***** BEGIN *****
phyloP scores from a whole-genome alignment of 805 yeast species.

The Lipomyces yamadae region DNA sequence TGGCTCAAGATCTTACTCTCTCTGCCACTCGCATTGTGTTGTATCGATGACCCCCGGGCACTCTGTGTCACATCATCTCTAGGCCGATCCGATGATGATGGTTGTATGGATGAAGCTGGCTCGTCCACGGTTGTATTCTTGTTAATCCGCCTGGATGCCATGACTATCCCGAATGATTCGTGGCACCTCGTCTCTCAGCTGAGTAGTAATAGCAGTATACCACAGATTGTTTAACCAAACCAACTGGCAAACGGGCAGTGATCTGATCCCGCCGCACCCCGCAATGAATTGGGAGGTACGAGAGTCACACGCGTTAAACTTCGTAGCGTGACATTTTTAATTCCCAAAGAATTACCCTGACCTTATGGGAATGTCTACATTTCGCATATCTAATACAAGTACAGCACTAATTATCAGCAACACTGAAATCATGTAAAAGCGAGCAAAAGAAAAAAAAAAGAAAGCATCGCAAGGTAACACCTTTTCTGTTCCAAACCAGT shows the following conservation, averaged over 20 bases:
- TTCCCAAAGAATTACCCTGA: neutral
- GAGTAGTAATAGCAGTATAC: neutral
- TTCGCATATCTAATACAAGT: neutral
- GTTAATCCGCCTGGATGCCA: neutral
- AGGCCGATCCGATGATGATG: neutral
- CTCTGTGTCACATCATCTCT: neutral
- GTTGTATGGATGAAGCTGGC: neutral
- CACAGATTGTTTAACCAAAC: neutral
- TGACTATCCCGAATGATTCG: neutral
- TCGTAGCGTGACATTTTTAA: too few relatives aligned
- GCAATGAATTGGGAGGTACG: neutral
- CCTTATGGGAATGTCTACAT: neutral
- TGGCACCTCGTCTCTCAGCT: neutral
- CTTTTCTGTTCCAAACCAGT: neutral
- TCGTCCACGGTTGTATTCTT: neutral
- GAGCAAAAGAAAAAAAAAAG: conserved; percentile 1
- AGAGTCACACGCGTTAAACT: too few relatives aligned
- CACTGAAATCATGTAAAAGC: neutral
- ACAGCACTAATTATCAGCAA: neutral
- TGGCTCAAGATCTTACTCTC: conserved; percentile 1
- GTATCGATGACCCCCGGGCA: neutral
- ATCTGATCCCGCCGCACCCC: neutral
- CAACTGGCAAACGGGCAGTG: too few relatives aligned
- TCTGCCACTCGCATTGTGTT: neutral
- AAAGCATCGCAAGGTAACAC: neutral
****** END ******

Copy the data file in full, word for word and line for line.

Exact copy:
phyloP scores from a whole-genome alignment of 805 yeast species.

The Lipomyces yamadae region DNA sequence TGGCTCAAGATCTTACTCTCTCTGCCACTCGCATTGTGTTGTATCGATGACCCCCGGGCACTCTGTGTCACATCATCTCTAGGCCGATCCGATGATGATGGTTGTATGGATGAAGCTGGCTCGTCCACGGTTGTATTCTTGTTAATCCGCCTGGATGCCATGACTATCCCGAATGATTCGTGGCACCTCGTCTCTCAGCTGAGTAGTAATAGCAGTATACCACAGATTGTTTAACCAAACCAACTGGCAAACGGGCAGTGATCTGATCCCGCCGCACCCCGCAATGAATTGGGAGGTACGAGAGTCACACGCGTTAAACTTCGTAGCGTGACATTTTTAATTCCCAAAGAATTACCCTGACCTTATGGGAATGTCTACATTTCGCATATCTAATACAAGTACAGCACTAATTATCAGCAACACTGAAATCATGTAAAAGCGAGCAAAAGAAAAAAAAAAGAAAGCATCGCAAGGTAACACCTTTTCTGTTCCAAACCAGT shows the following conservation, averaged over 20 bases:
- TTCCCAAAGAATTACCCTGA: neutral
- GAGTAGTAATAGCAGTATAC: neutral
- TTCGCATATCTAATACAAGT: neutral
- GTTAATCCGCCTGGATGCCA: neutral
- AGGCCGATCCGATGATGATG: neutral
- CTCTGTGTCACATCATCTCT: neutral
- GTTGTATGGATGAAGCTGGC: neutral
- CACAGATTGTTTAACCAAAC: neutral
- TGACTATCCCGAATGATTCG: neutral
- TCGTAGCGTGACATTTTTAA: too few relatives aligned
- GCAATGAATTGGGAGGTACG: neutral
- CCTTATGGGAATGTCTACAT: neutral
- TGGCACCTCGTCTCTCAGCT: neutral
- CTTTTCTGTTCCAAACCAGT: neutral
- TCGTCCACGGTTGTATTCTT: neutral
- GAGCAAAAGAAAAAAAAAAG: conserved; percentile 1
- AGAGTCACACGCGTTAAACT: too few relatives aligned
- CACTGAAATCATGTAAAAGC: neutral
- ACAGCACTAATTATCAGCAA: neutral
- TGGCTCAAGATCTTACTCTC: conserved; percentile 1
- GTATCGATGACCCCCGGGCA: neutral
- ATCTGATCCCGCCGCACCCC: neutral
- CAACTGGCAAACGGGCAGTG: too few relatives aligned
- TCTGCCACTCGCATTGTGTT: neutral
- AAAGCATCGCAAGGTAACAC: neutral